SALT LAKE CITY, Utah – On hot, sunny days several years ago, visitors to Liberty Park would have found more than a dozen kids splashing around in the Seven Canyons Fountain.
The fountain was turned off two years ago due to health and safety concerns, and the channels that carried water are dry. But the mayor’s office has a plan to get the water flowing again by next summer.
Salt Lake City Mayor Jackie Biskupski is asking the City Council for $850,000 to repair and reopen the fountain. She recommends using the capital improvements fund to pay for the project, pending City Council approval late this summer.
The fountain, a piece of public art that was built in the middle of the park 26 years ago, represents the seven canyons that deliver water to the Salt Lake Valley. But it was also a popular splash pad for kids that was just too dirty and dangerous.
“It’s a landmark for Salt Lake City,” said Kristin Riker, deputy director of the city’s public services and director of parks and public lands. “There are actually rocks from each of the canyons in the fountain representing the geology in that area.”
The fountain was designed as an interactive piece of art by architects Boyd and Elizabeth Blackner and artists John Swain and Steven Goldsmith. It was built with a donation from Salt Lake City philanthropist Obert C. Tanner, founder of O.C. Tanner, and opened in 1993.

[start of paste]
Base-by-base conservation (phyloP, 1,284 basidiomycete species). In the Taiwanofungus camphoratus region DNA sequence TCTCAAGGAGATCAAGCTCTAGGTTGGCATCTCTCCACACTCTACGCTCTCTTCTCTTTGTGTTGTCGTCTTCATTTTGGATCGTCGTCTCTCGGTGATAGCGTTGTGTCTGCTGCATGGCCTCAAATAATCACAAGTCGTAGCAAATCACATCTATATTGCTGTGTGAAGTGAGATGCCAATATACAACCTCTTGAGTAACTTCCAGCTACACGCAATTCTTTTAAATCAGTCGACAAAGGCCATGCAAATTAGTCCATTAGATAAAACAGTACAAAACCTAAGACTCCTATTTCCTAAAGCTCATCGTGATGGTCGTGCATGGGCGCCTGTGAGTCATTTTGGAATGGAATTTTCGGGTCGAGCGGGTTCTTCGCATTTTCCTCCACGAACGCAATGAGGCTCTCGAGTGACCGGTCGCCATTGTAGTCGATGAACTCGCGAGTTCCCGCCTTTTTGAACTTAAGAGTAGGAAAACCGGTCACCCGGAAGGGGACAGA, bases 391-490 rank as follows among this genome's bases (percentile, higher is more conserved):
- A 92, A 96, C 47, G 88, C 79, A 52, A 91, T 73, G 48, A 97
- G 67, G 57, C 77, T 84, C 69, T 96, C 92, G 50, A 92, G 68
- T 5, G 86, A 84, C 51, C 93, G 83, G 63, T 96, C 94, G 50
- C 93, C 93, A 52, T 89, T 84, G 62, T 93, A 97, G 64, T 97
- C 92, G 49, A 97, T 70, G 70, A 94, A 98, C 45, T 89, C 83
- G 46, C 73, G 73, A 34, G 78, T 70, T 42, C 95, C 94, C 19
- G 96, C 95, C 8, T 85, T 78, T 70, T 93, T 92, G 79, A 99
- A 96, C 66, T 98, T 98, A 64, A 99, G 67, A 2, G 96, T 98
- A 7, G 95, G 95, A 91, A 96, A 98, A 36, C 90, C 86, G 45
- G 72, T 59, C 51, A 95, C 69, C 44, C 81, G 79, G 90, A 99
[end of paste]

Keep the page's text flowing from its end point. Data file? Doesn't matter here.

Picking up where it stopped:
It’s public artwork that is open and available for the public to interact with and to play in,” Riker said. “This place was packed, and kids just loved to use this.”
Kids and families are still drawn to the area, even though the water is gone.
“It was just a great place for families and kids to come to cool off in the summertime,” said Riker. “It’s dearly missed by our community.”
Two summers ago, the city turned off the water because the fountain no longer met updated health and safety regulations.
“It needed to be shut down so that we could make some improvements,” Riker said.
Families have missed the fountain.
“We come here almost every day,” said Jesse Craner, who wanders through the area with her toddler, Henry, and her dog. She would love to splash in the fountain with her boy.
“I would want to stop and let him play in it, as long as the water is clean,” she said. “I know there were some issues with cleanliness in the past.”
Four critical health and safety issues arose, including reducing the depth of one basin, installing safer drains and adding a secondary disinfection system.
“I would love to see it restored because right now it’s just cement and there’s not really anything to do,” Craner said.
Riker said restoring the fountain is one of the most common requests for Liberty Park.
“I think there’s a great deal of community support for this project,” she said. “People would like to see the fountain reopened. It creates a vibrant center to this park.”
She said a primary goal is to maintain the artistic intent of the fountain, doing their best to meet the expectations of the original artists and architects of the project.
If funding is approved by the City Council, restoration could be completed next spring.